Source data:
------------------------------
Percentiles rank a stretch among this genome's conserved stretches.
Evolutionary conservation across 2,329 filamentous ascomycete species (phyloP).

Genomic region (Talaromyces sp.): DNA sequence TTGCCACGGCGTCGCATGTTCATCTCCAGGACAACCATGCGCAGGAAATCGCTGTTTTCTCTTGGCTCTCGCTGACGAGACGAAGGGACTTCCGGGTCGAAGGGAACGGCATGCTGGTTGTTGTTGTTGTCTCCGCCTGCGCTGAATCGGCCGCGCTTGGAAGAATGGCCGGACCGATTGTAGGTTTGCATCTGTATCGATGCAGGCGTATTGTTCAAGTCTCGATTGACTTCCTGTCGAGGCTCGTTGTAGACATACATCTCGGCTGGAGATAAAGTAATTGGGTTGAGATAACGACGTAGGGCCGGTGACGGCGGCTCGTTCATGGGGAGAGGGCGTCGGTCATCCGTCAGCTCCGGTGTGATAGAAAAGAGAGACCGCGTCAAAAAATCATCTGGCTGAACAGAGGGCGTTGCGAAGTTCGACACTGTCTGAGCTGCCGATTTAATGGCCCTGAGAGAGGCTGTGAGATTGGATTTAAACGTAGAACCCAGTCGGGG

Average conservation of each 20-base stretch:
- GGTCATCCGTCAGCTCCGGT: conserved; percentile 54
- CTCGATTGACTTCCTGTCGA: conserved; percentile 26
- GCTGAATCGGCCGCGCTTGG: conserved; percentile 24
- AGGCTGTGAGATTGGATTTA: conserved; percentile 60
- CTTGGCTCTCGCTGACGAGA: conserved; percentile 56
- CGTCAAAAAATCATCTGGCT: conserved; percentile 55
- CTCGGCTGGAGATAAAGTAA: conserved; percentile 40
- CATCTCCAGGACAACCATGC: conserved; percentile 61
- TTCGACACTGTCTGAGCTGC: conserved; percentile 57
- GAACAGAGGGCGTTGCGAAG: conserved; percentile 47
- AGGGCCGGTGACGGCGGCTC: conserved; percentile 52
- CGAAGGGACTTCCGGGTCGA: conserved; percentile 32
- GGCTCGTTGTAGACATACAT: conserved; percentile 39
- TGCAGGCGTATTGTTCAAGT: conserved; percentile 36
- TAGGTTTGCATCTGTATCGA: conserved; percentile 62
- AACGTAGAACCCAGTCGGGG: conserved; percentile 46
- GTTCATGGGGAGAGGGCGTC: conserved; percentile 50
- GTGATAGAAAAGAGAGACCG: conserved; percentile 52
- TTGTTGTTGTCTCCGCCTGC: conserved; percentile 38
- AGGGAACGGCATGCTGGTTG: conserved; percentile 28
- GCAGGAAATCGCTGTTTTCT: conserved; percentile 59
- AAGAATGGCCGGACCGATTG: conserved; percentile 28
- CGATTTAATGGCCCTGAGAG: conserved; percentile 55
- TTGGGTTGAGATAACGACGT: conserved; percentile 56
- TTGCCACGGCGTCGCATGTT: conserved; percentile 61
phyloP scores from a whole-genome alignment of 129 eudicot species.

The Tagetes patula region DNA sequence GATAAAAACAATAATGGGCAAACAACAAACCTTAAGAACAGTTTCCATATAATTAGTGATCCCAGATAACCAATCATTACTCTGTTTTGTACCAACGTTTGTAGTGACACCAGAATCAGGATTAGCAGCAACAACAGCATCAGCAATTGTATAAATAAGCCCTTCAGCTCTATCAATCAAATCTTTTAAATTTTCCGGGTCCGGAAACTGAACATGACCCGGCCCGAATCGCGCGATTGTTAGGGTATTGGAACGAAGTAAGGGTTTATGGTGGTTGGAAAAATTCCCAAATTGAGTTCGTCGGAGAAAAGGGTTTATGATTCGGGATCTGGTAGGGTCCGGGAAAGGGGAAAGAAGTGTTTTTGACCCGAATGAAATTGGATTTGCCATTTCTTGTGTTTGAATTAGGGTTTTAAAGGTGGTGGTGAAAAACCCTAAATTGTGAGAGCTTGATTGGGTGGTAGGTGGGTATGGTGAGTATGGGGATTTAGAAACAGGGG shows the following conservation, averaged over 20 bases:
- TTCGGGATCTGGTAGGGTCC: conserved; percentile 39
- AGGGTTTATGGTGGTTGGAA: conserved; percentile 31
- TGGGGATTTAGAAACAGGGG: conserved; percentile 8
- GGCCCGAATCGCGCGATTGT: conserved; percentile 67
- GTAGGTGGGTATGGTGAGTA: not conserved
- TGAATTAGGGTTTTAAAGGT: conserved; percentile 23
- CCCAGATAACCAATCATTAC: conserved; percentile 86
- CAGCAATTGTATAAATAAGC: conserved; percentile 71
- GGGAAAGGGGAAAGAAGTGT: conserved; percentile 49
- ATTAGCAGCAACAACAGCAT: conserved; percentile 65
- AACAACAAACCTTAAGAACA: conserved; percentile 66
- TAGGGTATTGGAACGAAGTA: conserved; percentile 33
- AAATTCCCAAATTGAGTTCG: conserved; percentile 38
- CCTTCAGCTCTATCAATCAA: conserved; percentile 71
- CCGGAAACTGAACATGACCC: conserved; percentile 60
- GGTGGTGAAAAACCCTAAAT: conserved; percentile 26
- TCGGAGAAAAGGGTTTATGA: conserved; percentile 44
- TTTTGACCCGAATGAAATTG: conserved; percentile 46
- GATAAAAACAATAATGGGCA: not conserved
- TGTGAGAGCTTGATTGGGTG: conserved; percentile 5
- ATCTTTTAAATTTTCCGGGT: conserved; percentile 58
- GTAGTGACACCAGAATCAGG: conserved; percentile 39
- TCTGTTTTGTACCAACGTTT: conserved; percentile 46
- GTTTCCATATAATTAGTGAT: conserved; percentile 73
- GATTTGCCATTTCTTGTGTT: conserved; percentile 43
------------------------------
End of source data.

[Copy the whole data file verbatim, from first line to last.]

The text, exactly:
Percentiles rank a stretch among this genome's conserved stretches.
Evolutionary conservation across 2,329 filamentous ascomycete species (phyloP).

Genomic region (Talaromyces sp.): DNA sequence TTGCCACGGCGTCGCATGTTCATCTCCAGGACAACCATGCGCAGGAAATCGCTGTTTTCTCTTGGCTCTCGCTGACGAGACGAAGGGACTTCCGGGTCGAAGGGAACGGCATGCTGGTTGTTGTTGTTGTCTCCGCCTGCGCTGAATCGGCCGCGCTTGGAAGAATGGCCGGACCGATTGTAGGTTTGCATCTGTATCGATGCAGGCGTATTGTTCAAGTCTCGATTGACTTCCTGTCGAGGCTCGTTGTAGACATACATCTCGGCTGGAGATAAAGTAATTGGGTTGAGATAACGACGTAGGGCCGGTGACGGCGGCTCGTTCATGGGGAGAGGGCGTCGGTCATCCGTCAGCTCCGGTGTGATAGAAAAGAGAGACCGCGTCAAAAAATCATCTGGCTGAACAGAGGGCGTTGCGAAGTTCGACACTGTCTGAGCTGCCGATTTAATGGCCCTGAGAGAGGCTGTGAGATTGGATTTAAACGTAGAACCCAGTCGGGG

Average conservation of each 20-base stretch:
- GGTCATCCGTCAGCTCCGGT: conserved; percentile 54
- CTCGATTGACTTCCTGTCGA: conserved; percentile 26
- GCTGAATCGGCCGCGCTTGG: conserved; percentile 24
- AGGCTGTGAGATTGGATTTA: conserved; percentile 60
- CTTGGCTCTCGCTGACGAGA: conserved; percentile 56
- CGTCAAAAAATCATCTGGCT: conserved; percentile 55
- CTCGGCTGGAGATAAAGTAA: conserved; percentile 40
- CATCTCCAGGACAACCATGC: conserved; percentile 61
- TTCGACACTGTCTGAGCTGC: conserved; percentile 57
- GAACAGAGGGCGTTGCGAAG: conserved; percentile 47
- AGGGCCGGTGACGGCGGCTC: conserved; percentile 52
- CGAAGGGACTTCCGGGTCGA: conserved; percentile 32
- GGCTCGTTGTAGACATACAT: conserved; percentile 39
- TGCAGGCGTATTGTTCAAGT: conserved; percentile 36
- TAGGTTTGCATCTGTATCGA: conserved; percentile 62
- AACGTAGAACCCAGTCGGGG: conserved; percentile 46
- GTTCATGGGGAGAGGGCGTC: conserved; percentile 50
- GTGATAGAAAAGAGAGACCG: conserved; percentile 52
- TTGTTGTTGTCTCCGCCTGC: conserved; percentile 38
- AGGGAACGGCATGCTGGTTG: conserved; percentile 28
- GCAGGAAATCGCTGTTTTCT: conserved; percentile 59
- AAGAATGGCCGGACCGATTG: conserved; percentile 28
- CGATTTAATGGCCCTGAGAG: conserved; percentile 55
- TTGGGTTGAGATAACGACGT: conserved; percentile 56
- TTGCCACGGCGTCGCATGTT: conserved; percentile 61
phyloP scores from a whole-genome alignment of 129 eudicot species.

The Tagetes patula region DNA sequence GATAAAAACAATAATGGGCAAACAACAAACCTTAAGAACAGTTTCCATATAATTAGTGATCCCAGATAACCAATCATTACTCTGTTTTGTACCAACGTTTGTAGTGACACCAGAATCAGGATTAGCAGCAACAACAGCATCAGCAATTGTATAAATAAGCCCTTCAGCTCTATCAATCAAATCTTTTAAATTTTCCGGGTCCGGAAACTGAACATGACCCGGCCCGAATCGCGCGATTGTTAGGGTATTGGAACGAAGTAAGGGTTTATGGTGGTTGGAAAAATTCCCAAATTGAGTTCGTCGGAGAAAAGGGTTTATGATTCGGGATCTGGTAGGGTCCGGGAAAGGGGAAAGAAGTGTTTTTGACCCGAATGAAATTGGATTTGCCATTTCTTGTGTTTGAATTAGGGTTTTAAAGGTGGTGGTGAAAAACCCTAAATTGTGAGAGCTTGATTGGGTGGTAGGTGGGTATGGTGAGTATGGGGATTTAGAAACAGGGG shows the following conservation, averaged over 20 bases:
- TTCGGGATCTGGTAGGGTCC: conserved; percentile 39
- AGGGTTTATGGTGGTTGGAA: conserved; percentile 31
- TGGGGATTTAGAAACAGGGG: conserved; percentile 8
- GGCCCGAATCGCGCGATTGT: conserved; percentile 67
- GTAGGTGGGTATGGTGAGTA: not conserved
- TGAATTAGGGTTTTAAAGGT: conserved; percentile 23
- CCCAGATAACCAATCATTAC: conserved; percentile 86
- CAGCAATTGTATAAATAAGC: conserved; percentile 71
- GGGAAAGGGGAAAGAAGTGT: conserved; percentile 49
- ATTAGCAGCAACAACAGCAT: conserved; percentile 65
- AACAACAAACCTTAAGAACA: conserved; percentile 66
- TAGGGTATTGGAACGAAGTA: conserved; percentile 33
- AAATTCCCAAATTGAGTTCG: conserved; percentile 38
- CCTTCAGCTCTATCAATCAA: conserved; percentile 71
- CCGGAAACTGAACATGACCC: conserved; percentile 60
- GGTGGTGAAAAACCCTAAAT: conserved; percentile 26
- TCGGAGAAAAGGGTTTATGA: conserved; percentile 44
- TTTTGACCCGAATGAAATTG: conserved; percentile 46
- GATAAAAACAATAATGGGCA: not conserved
- TGTGAGAGCTTGATTGGGTG: conserved; percentile 5
- ATCTTTTAAATTTTCCGGGT: conserved; percentile 58
- GTAGTGACACCAGAATCAGG: conserved; percentile 39
- TCTGTTTTGTACCAACGTTT: conserved; percentile 46
- GTTTCCATATAATTAGTGAT: conserved; percentile 73
- GATTTGCCATTTCTTGTGTT: conserved; percentile 43